There is a tombstone for Zadock in Mt. Hope Cemetery. Was he moved there at a later date or not?
In the early 1950s the Monroe County Veteran’s Council wanted to move many Revolutionary graves, including Zadock, from small neglected cemeteries to a nice spot in Riverside Cemetery. After protests from families of some of the veterans that idea was abandoned. An article in the Democrat & Chronicle in 1960 says that the Veteran’s group put a flag on Zadock’s grave in the Hanford’s Landing Cemetery.
There still is that tombstone for Zadock in Mt. Hope Cemetery that adds confusion. Rochester Genealogical Society has digitized plot maps for Mt. Hope Cem. In online records for section M (plot 114) it shows that the tombstone for Zadock is only a memorial stone. Next to him is also a memorial stone for Zadock’s son Eli who died in 1823. At a visit to the family plot, I also noted that on the front of their tombstones it is says “A memorial.” Besides Zadock and Eli two other tombstones were indicated as memorial; Terry G. Granger who died in 1850 and Mabel Russell (1844 – 1845) who is the granddaughter of Lyman and Mabel Granger. It is very likely that those other three are also buried in the Handford Landing Cemetery along with Zadock.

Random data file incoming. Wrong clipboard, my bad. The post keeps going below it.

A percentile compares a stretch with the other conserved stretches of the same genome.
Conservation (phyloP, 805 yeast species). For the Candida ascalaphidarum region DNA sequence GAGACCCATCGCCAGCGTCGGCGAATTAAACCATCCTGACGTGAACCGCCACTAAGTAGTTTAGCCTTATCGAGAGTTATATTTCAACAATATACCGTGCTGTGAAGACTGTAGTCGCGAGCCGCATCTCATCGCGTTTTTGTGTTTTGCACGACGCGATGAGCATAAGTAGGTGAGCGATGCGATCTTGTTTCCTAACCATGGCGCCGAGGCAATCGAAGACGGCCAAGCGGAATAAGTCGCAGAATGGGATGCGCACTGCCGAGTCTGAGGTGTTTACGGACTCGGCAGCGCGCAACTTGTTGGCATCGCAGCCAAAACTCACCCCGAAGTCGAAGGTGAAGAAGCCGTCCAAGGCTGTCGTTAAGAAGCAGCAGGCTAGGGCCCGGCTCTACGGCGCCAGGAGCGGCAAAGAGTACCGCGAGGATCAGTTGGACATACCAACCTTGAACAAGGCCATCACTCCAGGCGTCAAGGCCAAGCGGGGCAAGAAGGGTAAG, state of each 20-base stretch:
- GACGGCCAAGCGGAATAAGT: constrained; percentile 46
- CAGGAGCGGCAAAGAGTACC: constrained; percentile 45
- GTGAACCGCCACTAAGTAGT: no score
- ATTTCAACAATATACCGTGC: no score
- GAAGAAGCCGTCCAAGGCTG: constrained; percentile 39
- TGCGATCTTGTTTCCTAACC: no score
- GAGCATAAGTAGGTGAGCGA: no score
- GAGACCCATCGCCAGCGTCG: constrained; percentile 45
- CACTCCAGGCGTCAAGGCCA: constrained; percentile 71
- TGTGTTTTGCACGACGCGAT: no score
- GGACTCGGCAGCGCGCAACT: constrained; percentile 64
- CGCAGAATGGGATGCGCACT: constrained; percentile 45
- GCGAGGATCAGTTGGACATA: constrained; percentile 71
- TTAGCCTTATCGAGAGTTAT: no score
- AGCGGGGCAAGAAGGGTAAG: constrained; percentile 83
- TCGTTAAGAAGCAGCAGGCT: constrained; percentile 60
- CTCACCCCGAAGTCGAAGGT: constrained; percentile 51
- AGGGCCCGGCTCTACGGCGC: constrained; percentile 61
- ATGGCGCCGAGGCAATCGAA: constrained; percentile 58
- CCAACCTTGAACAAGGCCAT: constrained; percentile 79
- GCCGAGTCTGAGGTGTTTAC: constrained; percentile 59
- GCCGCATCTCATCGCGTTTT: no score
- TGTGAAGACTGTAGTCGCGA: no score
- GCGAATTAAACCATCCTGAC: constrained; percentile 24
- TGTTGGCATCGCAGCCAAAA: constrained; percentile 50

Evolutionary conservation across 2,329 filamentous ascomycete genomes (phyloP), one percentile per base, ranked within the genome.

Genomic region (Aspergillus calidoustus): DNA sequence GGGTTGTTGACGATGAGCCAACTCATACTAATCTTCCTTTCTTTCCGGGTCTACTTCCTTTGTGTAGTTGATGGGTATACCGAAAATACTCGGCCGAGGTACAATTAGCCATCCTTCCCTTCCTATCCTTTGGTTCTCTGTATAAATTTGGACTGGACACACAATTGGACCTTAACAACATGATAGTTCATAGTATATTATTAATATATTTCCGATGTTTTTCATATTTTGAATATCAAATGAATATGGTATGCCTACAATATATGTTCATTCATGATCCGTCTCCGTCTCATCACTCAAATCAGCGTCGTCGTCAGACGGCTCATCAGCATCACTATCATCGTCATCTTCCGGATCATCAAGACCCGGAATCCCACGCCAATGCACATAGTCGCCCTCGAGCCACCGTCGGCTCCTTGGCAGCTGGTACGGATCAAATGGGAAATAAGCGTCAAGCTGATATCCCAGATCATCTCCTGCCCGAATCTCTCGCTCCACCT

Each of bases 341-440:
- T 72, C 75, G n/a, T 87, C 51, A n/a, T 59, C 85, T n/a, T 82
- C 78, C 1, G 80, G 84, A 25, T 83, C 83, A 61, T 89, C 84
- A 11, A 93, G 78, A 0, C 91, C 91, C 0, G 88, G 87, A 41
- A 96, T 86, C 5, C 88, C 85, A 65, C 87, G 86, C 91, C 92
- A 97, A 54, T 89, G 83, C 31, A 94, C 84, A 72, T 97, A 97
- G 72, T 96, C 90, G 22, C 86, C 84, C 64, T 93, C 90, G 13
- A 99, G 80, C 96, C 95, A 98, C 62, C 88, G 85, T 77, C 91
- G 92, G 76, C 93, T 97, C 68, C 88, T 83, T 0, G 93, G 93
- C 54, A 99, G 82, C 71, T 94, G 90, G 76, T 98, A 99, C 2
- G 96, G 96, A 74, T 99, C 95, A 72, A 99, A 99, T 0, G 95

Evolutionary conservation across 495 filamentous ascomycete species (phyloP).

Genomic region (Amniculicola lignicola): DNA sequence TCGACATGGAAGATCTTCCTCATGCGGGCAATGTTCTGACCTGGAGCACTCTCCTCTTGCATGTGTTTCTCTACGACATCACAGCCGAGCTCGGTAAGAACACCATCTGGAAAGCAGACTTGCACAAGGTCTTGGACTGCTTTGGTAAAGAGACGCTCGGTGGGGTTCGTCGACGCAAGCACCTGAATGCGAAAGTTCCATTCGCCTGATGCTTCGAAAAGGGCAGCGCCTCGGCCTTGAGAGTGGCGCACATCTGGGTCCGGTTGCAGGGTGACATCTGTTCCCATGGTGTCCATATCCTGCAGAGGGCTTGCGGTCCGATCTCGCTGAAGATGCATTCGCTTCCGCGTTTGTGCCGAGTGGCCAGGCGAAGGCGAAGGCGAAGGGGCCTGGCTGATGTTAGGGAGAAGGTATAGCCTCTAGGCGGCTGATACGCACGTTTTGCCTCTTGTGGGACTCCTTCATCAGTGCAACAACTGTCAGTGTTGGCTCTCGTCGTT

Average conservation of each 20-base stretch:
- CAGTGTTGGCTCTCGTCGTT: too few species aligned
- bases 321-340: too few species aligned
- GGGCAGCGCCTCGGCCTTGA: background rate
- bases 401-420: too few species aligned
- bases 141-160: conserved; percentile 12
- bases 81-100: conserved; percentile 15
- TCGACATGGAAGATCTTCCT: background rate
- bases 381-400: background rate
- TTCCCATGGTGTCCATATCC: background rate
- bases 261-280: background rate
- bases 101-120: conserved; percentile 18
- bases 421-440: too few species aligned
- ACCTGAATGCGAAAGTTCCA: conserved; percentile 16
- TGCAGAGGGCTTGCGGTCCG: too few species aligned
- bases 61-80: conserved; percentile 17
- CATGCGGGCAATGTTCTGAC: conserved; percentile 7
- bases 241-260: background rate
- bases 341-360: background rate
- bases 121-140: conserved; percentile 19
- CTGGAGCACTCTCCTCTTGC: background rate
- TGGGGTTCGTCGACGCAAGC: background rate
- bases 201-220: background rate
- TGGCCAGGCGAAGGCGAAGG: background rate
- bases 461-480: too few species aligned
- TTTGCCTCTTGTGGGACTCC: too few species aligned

Why aren’t any tombstones for the Granger family in the Hanford’s Landing Cemetery? In 1799 when Zadock died there wasn’t anyone in the area to carve a tombstone. Probably the same when Eliza Granger died in 1823. They probably just used a stone out of the river to mark his grave. The family knew where everyone was buried but later generations moved west and the location of the burials within the cemetery has been lost to time.
The next song to hit the top of the record charts in 1967 was “Never My Love” by The Association. The group was having a good year as “Windy” was still being played on the air at that time. According to BMI, who keeps track of royalties on music, “Never My Love” was the second most played song on radio and TV in the 20th century.
The song was written for the group by Don and Dick Addrisi. It has been recorded by many other artists over the years including by the writers in 1977.
“Never My Love” was the #1 song on the Cash Box record chart for just the week of Oct. 8 – 14. Om the Billboard Hot 100 chart it never got to the top. It did manage to go to the #2 spot for two weeks (Oct. 1 – 14).
I uploaded two new booklets by Eastman Kodak. First is The Home of Kodak from September 1929. This tells what is made in each of the three Kodak facilities in Rochester. At that time, Kodak Park made film and paper. The Camera Works (downtown) made cameras and Hawk-Eye made lens.